Quichotte by Salman Rushdie – A Review

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Quichotte by Salman Rushdie
Fiction | Contemporary | Magical Realism
Published by Random House
Released September 3rd, 2019
Goodreads | Amazon
Rating: 5_Star_Rating_System_4_stars

Note: I received a free ARC of this novel from the publisher in exchange for an honest review. This in no way affects my opinions.

“Every quest takes place in both the sphere of the actual, which is what maps reveal to us, and in the sphere of the symbolic, for which the only maps are the unseen ones in our heads.”

There’s nobody else in the world who writes quite like Salman Rushdie. No matter what topic he’s writing about or which of his characters the words are coming from, his words are poetic and profound.

My brother was the person who introduced me to Rushdie and inspired me to read The Ground Beneath Her Feet, a book about a famous singer lost after an earthquake. I still consider that novel one of the most beautiful I’ve ever read. I quickly followed that up with what has become my favorite Rushdie novel, Haroun and the Sea of Stories

Salman Rushdie.jpgQuichotte is a story told from the point of view of Sam DuChamp, author of spy thrillers. Within that story, we also meet the characters of the newest book that DuChamp is writing, about a character named Quichotte.

Quichotte is a former salesman obsessed with television, particularly a TV personality named Miss Salma R. Quichotte is in love with her, and in order to meet her and have her reciprocate those feelings, he travels through “seven valleys” to make her more attainable and himself more worthy.

I don’t want to say too much more about the plot because I really think that this is a book that you need to go into not knowing too much about it. I love this part of Random House’s official synopsis for the story because it’s what initially made me want to read this novel:

Just as Cervantes wrote Don Quixote to satirize the culture of his time, Rushdie takes the reader on a wild ride through a country on the verge of moral and spiritual collapse. And with the kind of storytelling magic that is the hallmark of Rushdie’s work, the fully realized lives of DuChamp and Quichotte intertwine in a profoundly human quest for love and a wickedly entertaining portrait of an age in which fact is so often indiscernible from fiction.

A quick note before getting into my thoughts:  You do not need to read Don Quixote in order to read Quichotte. 

The story carried me along, enchanting and baffling me at the same time. Rushdie’s talent for weaving the fantastical with what’s real is easy to see here, just as it is in many of his other novels.

While Quichotte isn’t my favorite novel of Rushdie’s that I’ve read, I enjoyed the story very much and rated it a high four stars. I loved the dual narratives. Sam DuChamp is going through a midlife crisis while telling a story through Quichotte, a semi-autobiographical character on a quest for love.

The story takes on a variety of topics related to familial and romantic relationships, such as that between Quichotte and his imaginary yet real son. Estrangement, sexual abuse, drugs, and more are touched on, in a manner that is well done and serves to make the characters relatable. Their backstories also explain a lot about their personalities when we meet them in the story as well as their motivations. Few of the characters are good, they all have dark sides and make questionable decisions.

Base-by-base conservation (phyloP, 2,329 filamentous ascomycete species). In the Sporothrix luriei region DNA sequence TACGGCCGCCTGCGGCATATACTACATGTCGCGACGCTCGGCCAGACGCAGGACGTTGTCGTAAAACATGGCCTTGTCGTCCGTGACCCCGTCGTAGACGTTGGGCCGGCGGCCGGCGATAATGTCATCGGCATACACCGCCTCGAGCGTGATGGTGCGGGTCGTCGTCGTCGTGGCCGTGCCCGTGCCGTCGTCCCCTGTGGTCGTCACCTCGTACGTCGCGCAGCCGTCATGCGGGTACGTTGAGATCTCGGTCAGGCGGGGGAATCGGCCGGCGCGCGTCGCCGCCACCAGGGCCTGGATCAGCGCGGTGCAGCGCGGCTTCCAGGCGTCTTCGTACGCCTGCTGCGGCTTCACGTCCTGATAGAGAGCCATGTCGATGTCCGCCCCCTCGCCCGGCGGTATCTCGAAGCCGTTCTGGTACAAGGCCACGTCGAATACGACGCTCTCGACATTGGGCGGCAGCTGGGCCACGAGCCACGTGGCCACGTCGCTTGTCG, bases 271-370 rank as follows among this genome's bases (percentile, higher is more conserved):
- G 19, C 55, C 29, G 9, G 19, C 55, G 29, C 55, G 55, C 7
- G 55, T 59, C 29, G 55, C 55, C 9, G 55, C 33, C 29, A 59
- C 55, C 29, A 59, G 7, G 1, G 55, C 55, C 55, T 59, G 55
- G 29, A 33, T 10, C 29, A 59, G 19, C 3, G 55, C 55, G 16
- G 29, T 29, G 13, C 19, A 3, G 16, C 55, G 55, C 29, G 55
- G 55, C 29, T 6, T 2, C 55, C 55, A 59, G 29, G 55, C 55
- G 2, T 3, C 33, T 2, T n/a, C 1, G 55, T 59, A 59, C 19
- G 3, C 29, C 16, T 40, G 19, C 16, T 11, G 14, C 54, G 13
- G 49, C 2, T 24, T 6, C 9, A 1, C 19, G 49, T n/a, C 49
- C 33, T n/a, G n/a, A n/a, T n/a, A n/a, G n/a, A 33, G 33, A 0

There were passages in this book that got a little bit repetitive. It was definitely a stylistic choice made consciously by Rushdie, which I was fine with the first few times I encountered it, but eventually, I started to dread sentences like this one:

“He devoured morning shows, daytime shows, late-night talk shows, soaps, situation comedies, Lifetime Movies, hospital dramas, police series, vampire and zombie serials, the dramas of housewives from Atlanta, New Jersey, Beverly Hills and New York, the romances and quarrels of hotel-fortune princesses and self-styled shahs, the cavortings of individuals made famous by happy nudities, the fifteen minutes of fame accorded to young persons with large social media followings on account of their plastic-surgery acquisition of a third breast or their post-rib-removal figures that mimicked the impossible shape of the Mattel company’s Barbie doll, or even, more simply, their ability to catch giant carp in picturesque settings while wearing only the tiniest of string bikinis; as well as singing competitions, cooking competitions, competitions for business propositions, competitions for business apprenticeships, competitions between remote-controlled monster vehicles, fashion competitions, competitions for the affections of both bachelors and bachelorettes, baseball games, basketball games, football games, wrestling bouts, kickboxing bouts, extreme sports programming and, of course, beauty contests.”

See what I mean?

This novel was very much worth the time it took me to read it. It’s by no means a short book, and due to passages like the one I shared above, at times it can be a bit daunting. It was wonderful, and I was enchanted by the settings, characters, storytelling, and Rushdie’s writing style.

I’m not sure if I would recommend Quichotte to a reader who will be reading Salman Rushdie for the first time. Instead, maybe read The Ground Beneath Her Feet or Midnight’s ChildrenHowever, if you have read any of Rushdie’s other works and found yourself loving his witty, fantastical, surrealist stories, definitely read Quichotte.


Have you read Quichotte? What’s your favorite Salman Rushdie novel? Let me know in the comments!




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Absolutely bookish.

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